For a business, forging a deeper connection can add value to offerings and enterprise, provide differentiation, and move offerings further away from being evaluated as commodities. Price is less of an issue if you believe in the company and what it’s selling. Customers can connect to an organization’s mission, want to be aligned with what its brand “means,” or seek to be included in a promulgated culture. Apple, Starbucks, Volvo, and Ikea connect in these ways. Tom’s of Maine, forty years ago, brought out toothpaste that people could believe in; user-advocates became a huge un-paid sales force. Internally, connecting deeper aids in staff recruitment and retention and improves staff performance.

A non-profit’s mission and vision give people a reason to participate and a reason to believe—that’s deeper, and longer-lived than any specific offering.

Focus on relationships, not transactions

Looking across Boston Symphony Orchestra, Boston Pops, and Tanglewood, BSO Inc. sells over 600,000 tickets annually. But because the organization is focused on building relationships, there are many fewer transactions. The costs of marketing and sales stay low and the BSO continues to move people closer to the organization: from first-time, single ticket buyer to regular attendee, to annual fund contributor, to major donor. Even modest donors to the annual fund are encouraged to see themselves as investors and partners. (The most significant donors routinely say that the BSO “feels like home.”) For businesses, a focus on relationships encourages repeat customers, lowers the cost of doing business, increases margins, facilitates cross-selling, and, again, is instrumental in building a corps of ambassador-advocates.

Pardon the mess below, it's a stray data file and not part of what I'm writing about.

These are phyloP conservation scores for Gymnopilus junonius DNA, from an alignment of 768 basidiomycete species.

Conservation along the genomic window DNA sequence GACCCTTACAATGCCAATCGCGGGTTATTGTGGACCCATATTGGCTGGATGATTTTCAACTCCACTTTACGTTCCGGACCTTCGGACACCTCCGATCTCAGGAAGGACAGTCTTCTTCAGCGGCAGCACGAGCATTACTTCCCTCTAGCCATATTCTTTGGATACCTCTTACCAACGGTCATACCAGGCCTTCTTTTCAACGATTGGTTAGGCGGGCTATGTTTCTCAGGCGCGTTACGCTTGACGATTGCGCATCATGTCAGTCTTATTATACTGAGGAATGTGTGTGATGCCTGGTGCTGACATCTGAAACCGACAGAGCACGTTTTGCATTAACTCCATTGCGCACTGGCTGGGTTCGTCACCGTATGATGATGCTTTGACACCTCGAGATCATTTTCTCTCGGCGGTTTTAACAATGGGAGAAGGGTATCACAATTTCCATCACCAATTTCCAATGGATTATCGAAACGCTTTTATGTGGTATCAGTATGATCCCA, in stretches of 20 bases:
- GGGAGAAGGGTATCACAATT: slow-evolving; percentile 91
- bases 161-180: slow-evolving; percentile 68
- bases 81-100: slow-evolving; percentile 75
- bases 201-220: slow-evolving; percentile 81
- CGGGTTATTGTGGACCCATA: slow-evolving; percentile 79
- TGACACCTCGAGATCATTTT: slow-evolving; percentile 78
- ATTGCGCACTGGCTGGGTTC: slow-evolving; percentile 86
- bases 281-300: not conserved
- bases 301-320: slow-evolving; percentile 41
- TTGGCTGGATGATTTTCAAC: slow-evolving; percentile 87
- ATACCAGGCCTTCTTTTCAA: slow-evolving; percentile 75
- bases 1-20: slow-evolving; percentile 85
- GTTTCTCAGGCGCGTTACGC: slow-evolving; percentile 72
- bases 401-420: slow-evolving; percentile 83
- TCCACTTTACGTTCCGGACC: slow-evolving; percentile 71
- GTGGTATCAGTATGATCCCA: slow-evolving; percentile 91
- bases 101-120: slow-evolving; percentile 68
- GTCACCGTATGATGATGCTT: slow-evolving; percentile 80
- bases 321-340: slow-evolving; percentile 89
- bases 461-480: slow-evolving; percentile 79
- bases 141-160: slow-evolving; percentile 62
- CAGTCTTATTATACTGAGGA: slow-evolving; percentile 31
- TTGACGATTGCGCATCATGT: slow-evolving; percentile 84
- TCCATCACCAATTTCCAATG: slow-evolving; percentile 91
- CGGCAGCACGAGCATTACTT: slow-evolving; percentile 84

Know your customers and prospects

For nonprofits like the BSO, this has never been a choice. Because people don’t have to buy a ticket or subscription—or become a donor or sponsor—it’s been imperative that the BSO get to know its prospects and customers, understand the rational and emotional drivers that inform their decisions, and engage them in an ongoing dialogue. Quantitative and qualitative research is important, but direct interaction, listening, and customized communications, are key.